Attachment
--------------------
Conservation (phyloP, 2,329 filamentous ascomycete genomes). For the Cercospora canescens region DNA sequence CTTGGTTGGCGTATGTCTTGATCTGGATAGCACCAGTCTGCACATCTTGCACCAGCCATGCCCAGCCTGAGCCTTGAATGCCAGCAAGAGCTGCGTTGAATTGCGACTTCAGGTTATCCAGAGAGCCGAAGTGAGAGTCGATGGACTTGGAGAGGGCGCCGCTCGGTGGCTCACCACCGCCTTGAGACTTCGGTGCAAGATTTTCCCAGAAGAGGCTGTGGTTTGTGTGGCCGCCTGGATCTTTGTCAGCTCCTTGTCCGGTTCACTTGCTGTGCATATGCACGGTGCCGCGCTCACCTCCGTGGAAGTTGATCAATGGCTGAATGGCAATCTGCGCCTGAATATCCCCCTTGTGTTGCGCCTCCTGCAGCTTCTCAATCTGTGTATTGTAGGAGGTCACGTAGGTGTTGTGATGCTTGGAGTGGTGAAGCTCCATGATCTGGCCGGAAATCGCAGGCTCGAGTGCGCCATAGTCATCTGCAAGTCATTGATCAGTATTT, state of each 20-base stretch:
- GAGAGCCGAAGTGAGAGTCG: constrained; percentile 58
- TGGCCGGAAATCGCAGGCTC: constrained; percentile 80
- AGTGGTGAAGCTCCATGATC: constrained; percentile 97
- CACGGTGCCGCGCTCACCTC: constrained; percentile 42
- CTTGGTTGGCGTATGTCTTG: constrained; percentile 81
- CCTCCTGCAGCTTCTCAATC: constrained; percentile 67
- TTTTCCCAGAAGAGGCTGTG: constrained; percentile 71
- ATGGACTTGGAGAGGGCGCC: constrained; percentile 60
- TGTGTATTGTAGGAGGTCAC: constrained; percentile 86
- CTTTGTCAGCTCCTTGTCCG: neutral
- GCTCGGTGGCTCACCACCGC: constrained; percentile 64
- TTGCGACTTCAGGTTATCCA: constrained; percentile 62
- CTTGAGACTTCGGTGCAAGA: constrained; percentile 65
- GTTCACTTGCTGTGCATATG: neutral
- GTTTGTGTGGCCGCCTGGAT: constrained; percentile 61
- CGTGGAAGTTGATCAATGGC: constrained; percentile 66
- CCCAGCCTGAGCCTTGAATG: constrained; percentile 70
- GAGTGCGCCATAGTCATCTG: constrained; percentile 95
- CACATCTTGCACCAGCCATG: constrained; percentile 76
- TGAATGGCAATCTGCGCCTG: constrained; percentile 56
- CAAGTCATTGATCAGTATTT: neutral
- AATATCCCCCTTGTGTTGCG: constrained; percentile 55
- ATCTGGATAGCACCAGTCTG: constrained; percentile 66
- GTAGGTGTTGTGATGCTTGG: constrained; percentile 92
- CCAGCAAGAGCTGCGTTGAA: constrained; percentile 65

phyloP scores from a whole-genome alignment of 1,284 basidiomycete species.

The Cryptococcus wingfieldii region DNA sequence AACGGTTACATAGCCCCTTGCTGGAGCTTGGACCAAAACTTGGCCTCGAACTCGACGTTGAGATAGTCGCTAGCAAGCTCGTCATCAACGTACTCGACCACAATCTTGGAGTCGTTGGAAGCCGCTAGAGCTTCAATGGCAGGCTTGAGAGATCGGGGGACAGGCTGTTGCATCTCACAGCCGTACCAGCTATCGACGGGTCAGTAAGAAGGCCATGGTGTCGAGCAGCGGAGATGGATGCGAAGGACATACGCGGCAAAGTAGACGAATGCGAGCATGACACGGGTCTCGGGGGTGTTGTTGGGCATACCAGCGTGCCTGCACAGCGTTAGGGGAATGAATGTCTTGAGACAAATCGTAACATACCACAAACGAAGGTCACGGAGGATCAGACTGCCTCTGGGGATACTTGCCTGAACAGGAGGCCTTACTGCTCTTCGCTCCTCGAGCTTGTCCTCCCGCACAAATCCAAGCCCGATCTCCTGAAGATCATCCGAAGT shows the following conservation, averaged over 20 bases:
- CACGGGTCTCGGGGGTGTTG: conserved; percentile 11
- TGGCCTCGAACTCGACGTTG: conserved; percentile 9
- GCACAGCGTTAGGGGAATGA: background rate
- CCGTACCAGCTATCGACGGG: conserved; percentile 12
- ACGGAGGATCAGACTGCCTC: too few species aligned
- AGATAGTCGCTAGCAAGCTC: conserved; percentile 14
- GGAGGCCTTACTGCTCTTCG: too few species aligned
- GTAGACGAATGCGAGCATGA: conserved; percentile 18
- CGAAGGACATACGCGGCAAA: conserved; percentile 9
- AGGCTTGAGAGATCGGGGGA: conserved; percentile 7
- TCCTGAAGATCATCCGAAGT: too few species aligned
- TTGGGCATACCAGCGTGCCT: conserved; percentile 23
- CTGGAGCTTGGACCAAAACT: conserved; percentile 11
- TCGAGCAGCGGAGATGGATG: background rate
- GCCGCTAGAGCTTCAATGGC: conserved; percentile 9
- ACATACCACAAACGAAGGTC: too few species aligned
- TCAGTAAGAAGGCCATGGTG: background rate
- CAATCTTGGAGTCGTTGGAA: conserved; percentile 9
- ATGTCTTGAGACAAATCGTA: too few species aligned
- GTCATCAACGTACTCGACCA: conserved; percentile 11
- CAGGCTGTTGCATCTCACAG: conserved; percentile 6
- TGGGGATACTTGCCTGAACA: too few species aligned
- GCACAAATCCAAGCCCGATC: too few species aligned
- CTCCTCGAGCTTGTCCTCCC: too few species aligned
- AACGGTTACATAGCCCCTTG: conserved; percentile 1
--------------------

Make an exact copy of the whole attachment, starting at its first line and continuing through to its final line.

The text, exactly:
Conservation (phyloP, 2,329 filamentous ascomycete genomes). For the Cercospora canescens region DNA sequence CTTGGTTGGCGTATGTCTTGATCTGGATAGCACCAGTCTGCACATCTTGCACCAGCCATGCCCAGCCTGAGCCTTGAATGCCAGCAAGAGCTGCGTTGAATTGCGACTTCAGGTTATCCAGAGAGCCGAAGTGAGAGTCGATGGACTTGGAGAGGGCGCCGCTCGGTGGCTCACCACCGCCTTGAGACTTCGGTGCAAGATTTTCCCAGAAGAGGCTGTGGTTTGTGTGGCCGCCTGGATCTTTGTCAGCTCCTTGTCCGGTTCACTTGCTGTGCATATGCACGGTGCCGCGCTCACCTCCGTGGAAGTTGATCAATGGCTGAATGGCAATCTGCGCCTGAATATCCCCCTTGTGTTGCGCCTCCTGCAGCTTCTCAATCTGTGTATTGTAGGAGGTCACGTAGGTGTTGTGATGCTTGGAGTGGTGAAGCTCCATGATCTGGCCGGAAATCGCAGGCTCGAGTGCGCCATAGTCATCTGCAAGTCATTGATCAGTATTT, state of each 20-base stretch:
- GAGAGCCGAAGTGAGAGTCG: constrained; percentile 58
- TGGCCGGAAATCGCAGGCTC: constrained; percentile 80
- AGTGGTGAAGCTCCATGATC: constrained; percentile 97
- CACGGTGCCGCGCTCACCTC: constrained; percentile 42
- CTTGGTTGGCGTATGTCTTG: constrained; percentile 81
- CCTCCTGCAGCTTCTCAATC: constrained; percentile 67
- TTTTCCCAGAAGAGGCTGTG: constrained; percentile 71
- ATGGACTTGGAGAGGGCGCC: constrained; percentile 60
- TGTGTATTGTAGGAGGTCAC: constrained; percentile 86
- CTTTGTCAGCTCCTTGTCCG: neutral
- GCTCGGTGGCTCACCACCGC: constrained; percentile 64
- TTGCGACTTCAGGTTATCCA: constrained; percentile 62
- CTTGAGACTTCGGTGCAAGA: constrained; percentile 65
- GTTCACTTGCTGTGCATATG: neutral
- GTTTGTGTGGCCGCCTGGAT: constrained; percentile 61
- CGTGGAAGTTGATCAATGGC: constrained; percentile 66
- CCCAGCCTGAGCCTTGAATG: constrained; percentile 70
- GAGTGCGCCATAGTCATCTG: constrained; percentile 95
- CACATCTTGCACCAGCCATG: constrained; percentile 76
- TGAATGGCAATCTGCGCCTG: constrained; percentile 56
- CAAGTCATTGATCAGTATTT: neutral
- AATATCCCCCTTGTGTTGCG: constrained; percentile 55
- ATCTGGATAGCACCAGTCTG: constrained; percentile 66
- GTAGGTGTTGTGATGCTTGG: constrained; percentile 92
- CCAGCAAGAGCTGCGTTGAA: constrained; percentile 65

phyloP scores from a whole-genome alignment of 1,284 basidiomycete species.

The Cryptococcus wingfieldii region DNA sequence AACGGTTACATAGCCCCTTGCTGGAGCTTGGACCAAAACTTGGCCTCGAACTCGACGTTGAGATAGTCGCTAGCAAGCTCGTCATCAACGTACTCGACCACAATCTTGGAGTCGTTGGAAGCCGCTAGAGCTTCAATGGCAGGCTTGAGAGATCGGGGGACAGGCTGTTGCATCTCACAGCCGTACCAGCTATCGACGGGTCAGTAAGAAGGCCATGGTGTCGAGCAGCGGAGATGGATGCGAAGGACATACGCGGCAAAGTAGACGAATGCGAGCATGACACGGGTCTCGGGGGTGTTGTTGGGCATACCAGCGTGCCTGCACAGCGTTAGGGGAATGAATGTCTTGAGACAAATCGTAACATACCACAAACGAAGGTCACGGAGGATCAGACTGCCTCTGGGGATACTTGCCTGAACAGGAGGCCTTACTGCTCTTCGCTCCTCGAGCTTGTCCTCCCGCACAAATCCAAGCCCGATCTCCTGAAGATCATCCGAAGT shows the following conservation, averaged over 20 bases:
- CACGGGTCTCGGGGGTGTTG: conserved; percentile 11
- TGGCCTCGAACTCGACGTTG: conserved; percentile 9
- GCACAGCGTTAGGGGAATGA: background rate
- CCGTACCAGCTATCGACGGG: conserved; percentile 12
- ACGGAGGATCAGACTGCCTC: too few species aligned
- AGATAGTCGCTAGCAAGCTC: conserved; percentile 14
- GGAGGCCTTACTGCTCTTCG: too few species aligned
- GTAGACGAATGCGAGCATGA: conserved; percentile 18
- CGAAGGACATACGCGGCAAA: conserved; percentile 9
- AGGCTTGAGAGATCGGGGGA: conserved; percentile 7
- TCCTGAAGATCATCCGAAGT: too few species aligned
- TTGGGCATACCAGCGTGCCT: conserved; percentile 23
- CTGGAGCTTGGACCAAAACT: conserved; percentile 11
- TCGAGCAGCGGAGATGGATG: background rate
- GCCGCTAGAGCTTCAATGGC: conserved; percentile 9
- ACATACCACAAACGAAGGTC: too few species aligned
- TCAGTAAGAAGGCCATGGTG: background rate
- CAATCTTGGAGTCGTTGGAA: conserved; percentile 9
- ATGTCTTGAGACAAATCGTA: too few species aligned
- GTCATCAACGTACTCGACCA: conserved; percentile 11
- CAGGCTGTTGCATCTCACAG: conserved; percentile 6
- TGGGGATACTTGCCTGAACA: too few species aligned
- GCACAAATCCAAGCCCGATC: too few species aligned
- CTCCTCGAGCTTGTCCTCCC: too few species aligned
- AACGGTTACATAGCCCCTTG: conserved; percentile 1